Sun February 19, 2012 By: Tanya Singh

Can a body be accelerating without changing the speed? Give example.

Expert Reply
Mon February 20, 2012

It is very important to notice that acceleration is defined in terms of a change in velocity - not speed. This may seem like a minor point, but it isn't. Since acceleration is the rate velocity changes,

You are accelerating whenever you:

  • speed up - This is not difficult to grasp, since it is the common conception of acceleration.

  • slow down - People commonly call this deceleration, as if it were physically different from the "speeding up" case - but to a physicist, it's all the same - if your velocity is changing, you are accelerating.

  • change direction - This one can be tough to grasp. Since velocity is your speed and direction, your velocity changes if your direction changes (even if your speed stays the same). Since you are accelerating if your velocity is changing, you are accelerating when you are changing direction - even if your speed stays the same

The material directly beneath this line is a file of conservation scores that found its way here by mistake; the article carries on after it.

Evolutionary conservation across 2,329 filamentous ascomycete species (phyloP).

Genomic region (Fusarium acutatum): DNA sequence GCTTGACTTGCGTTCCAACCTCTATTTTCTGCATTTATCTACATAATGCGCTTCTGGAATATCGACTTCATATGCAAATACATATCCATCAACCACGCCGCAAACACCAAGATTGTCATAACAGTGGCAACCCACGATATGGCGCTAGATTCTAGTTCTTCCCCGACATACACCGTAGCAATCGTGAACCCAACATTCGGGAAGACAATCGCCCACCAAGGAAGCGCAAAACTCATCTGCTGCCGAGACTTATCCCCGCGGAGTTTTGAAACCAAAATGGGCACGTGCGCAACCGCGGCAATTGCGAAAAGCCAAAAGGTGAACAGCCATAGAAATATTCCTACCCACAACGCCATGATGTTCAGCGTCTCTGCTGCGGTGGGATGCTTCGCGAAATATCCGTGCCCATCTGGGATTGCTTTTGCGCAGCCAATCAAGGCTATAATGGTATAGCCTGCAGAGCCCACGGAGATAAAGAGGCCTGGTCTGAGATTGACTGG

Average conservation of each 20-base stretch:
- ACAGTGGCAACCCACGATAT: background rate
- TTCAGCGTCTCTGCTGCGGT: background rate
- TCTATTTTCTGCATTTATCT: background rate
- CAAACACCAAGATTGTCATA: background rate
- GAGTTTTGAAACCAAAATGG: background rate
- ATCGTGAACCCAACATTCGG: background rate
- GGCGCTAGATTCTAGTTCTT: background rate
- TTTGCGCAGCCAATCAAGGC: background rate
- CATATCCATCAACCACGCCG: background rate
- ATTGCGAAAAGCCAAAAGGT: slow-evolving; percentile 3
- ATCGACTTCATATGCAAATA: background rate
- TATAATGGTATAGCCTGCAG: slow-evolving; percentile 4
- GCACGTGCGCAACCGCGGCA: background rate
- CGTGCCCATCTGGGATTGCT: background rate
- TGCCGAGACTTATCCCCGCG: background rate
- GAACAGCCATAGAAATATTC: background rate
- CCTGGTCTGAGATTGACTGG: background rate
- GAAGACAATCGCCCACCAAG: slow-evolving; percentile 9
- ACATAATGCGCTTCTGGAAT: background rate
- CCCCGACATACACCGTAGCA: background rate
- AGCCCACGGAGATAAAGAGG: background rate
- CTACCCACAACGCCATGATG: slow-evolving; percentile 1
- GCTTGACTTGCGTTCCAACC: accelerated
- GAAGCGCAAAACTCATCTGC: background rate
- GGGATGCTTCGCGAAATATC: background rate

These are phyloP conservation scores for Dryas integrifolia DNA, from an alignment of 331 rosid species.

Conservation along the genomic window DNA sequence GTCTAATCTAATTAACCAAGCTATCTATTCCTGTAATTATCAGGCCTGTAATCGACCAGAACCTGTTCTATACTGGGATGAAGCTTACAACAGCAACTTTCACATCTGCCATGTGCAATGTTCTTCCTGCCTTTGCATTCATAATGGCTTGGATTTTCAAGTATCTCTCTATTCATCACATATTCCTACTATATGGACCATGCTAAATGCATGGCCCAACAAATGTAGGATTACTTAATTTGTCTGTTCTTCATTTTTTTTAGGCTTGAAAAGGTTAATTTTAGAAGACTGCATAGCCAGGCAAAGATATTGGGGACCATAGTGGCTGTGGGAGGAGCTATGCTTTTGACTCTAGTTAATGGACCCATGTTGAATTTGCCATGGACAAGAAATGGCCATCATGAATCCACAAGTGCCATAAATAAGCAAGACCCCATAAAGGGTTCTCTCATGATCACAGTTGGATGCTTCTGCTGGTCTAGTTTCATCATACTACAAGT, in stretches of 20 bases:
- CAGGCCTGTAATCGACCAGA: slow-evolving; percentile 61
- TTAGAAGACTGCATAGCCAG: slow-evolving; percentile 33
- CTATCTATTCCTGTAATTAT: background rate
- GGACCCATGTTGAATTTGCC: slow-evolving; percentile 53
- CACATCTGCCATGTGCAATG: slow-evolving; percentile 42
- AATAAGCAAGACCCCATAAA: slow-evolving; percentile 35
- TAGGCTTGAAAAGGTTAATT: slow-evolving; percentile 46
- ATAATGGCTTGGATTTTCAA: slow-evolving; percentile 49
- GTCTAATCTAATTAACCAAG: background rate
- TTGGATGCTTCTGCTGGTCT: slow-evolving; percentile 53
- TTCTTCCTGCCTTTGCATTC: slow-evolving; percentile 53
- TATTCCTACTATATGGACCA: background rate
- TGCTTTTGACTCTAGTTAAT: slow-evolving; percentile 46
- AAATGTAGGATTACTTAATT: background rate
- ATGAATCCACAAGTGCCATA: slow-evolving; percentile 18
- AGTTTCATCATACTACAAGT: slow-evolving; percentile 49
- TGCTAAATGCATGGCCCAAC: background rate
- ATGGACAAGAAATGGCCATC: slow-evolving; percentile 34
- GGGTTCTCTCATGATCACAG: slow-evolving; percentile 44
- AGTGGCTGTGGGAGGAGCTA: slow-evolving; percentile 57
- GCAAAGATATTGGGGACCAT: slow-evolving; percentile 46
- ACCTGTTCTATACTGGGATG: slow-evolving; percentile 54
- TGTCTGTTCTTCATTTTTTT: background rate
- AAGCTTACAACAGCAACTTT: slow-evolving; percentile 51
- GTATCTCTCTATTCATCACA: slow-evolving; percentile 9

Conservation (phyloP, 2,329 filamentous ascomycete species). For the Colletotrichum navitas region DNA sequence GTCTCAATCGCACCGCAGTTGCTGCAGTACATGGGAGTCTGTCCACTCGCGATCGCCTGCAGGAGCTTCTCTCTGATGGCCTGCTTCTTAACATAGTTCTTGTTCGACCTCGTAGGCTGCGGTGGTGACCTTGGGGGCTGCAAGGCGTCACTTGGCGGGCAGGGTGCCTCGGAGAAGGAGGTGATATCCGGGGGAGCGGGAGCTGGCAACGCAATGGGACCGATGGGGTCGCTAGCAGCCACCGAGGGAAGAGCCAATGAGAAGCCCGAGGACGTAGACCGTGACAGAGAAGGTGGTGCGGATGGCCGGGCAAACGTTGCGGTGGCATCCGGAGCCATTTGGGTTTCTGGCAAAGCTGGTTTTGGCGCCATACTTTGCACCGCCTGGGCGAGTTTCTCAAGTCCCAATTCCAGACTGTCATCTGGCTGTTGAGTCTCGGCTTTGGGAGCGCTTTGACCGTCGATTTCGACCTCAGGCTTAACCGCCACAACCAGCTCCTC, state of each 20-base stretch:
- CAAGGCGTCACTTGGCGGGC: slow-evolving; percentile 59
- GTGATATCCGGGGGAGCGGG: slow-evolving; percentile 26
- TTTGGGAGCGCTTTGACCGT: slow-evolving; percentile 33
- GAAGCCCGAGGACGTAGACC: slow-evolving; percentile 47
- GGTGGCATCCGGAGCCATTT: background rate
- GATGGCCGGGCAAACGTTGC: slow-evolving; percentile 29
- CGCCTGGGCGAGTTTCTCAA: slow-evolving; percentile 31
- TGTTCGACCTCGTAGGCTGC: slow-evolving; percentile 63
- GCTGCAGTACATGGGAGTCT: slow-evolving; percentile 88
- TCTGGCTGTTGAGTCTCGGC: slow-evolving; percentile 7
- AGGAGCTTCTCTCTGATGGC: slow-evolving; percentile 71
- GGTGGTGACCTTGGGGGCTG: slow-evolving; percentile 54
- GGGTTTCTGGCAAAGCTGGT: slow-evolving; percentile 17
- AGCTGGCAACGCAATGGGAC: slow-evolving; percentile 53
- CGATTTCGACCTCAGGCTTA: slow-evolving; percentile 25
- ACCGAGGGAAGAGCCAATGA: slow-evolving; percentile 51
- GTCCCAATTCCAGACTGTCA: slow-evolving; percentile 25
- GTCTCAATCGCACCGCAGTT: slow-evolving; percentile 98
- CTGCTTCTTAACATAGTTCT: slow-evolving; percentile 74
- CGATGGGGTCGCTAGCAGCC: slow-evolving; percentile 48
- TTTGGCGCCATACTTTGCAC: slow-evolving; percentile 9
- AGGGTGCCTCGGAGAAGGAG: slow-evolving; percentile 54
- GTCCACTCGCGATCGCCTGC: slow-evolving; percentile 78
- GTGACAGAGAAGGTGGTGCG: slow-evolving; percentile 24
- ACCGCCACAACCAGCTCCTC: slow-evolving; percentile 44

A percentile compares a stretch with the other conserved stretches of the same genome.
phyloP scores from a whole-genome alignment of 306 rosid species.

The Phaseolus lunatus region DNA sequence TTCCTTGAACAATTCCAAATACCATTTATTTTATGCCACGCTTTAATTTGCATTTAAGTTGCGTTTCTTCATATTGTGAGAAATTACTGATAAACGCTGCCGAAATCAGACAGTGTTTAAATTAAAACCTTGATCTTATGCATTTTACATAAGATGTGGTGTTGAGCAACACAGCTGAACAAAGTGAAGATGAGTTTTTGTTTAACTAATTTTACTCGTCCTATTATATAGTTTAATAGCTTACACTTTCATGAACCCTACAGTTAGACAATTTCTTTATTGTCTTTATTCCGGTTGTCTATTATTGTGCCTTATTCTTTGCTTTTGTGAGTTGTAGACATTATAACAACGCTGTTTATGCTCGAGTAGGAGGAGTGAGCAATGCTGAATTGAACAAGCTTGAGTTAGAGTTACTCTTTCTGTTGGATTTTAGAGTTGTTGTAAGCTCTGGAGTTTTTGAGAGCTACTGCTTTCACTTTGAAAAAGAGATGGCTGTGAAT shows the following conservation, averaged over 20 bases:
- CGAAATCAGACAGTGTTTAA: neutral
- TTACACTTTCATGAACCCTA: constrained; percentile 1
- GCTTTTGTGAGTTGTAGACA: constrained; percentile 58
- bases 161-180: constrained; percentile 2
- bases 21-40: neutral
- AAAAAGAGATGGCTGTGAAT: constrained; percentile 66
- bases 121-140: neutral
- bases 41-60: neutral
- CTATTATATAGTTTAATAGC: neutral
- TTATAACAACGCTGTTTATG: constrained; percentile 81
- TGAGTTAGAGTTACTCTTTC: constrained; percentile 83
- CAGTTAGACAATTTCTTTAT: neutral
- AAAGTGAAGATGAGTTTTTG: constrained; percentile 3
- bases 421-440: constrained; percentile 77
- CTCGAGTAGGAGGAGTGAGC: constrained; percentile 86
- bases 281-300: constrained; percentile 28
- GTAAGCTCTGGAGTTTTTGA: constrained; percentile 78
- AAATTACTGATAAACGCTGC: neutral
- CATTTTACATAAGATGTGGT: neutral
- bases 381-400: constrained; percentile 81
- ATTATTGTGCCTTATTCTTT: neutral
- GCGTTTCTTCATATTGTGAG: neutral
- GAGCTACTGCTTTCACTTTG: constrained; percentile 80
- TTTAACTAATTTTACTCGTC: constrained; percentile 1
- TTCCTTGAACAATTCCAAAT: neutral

Since acceleration is linked to changes in velocity - when your velocity is changing, you are accelerating, students often get the misconception that "acceleration is a change in velocity". NO!! Acceleration is the rate at which the velocity changes - there's an important difference!

To say that "acceleration is a change in velocity" is like saying "velocity is a change in position" (This does sound silly, doesn't it?). Velocity tells you how fast position is changing. Acceleration tells you how fast velocity is changing.

Acceleration is not a change in velocity!

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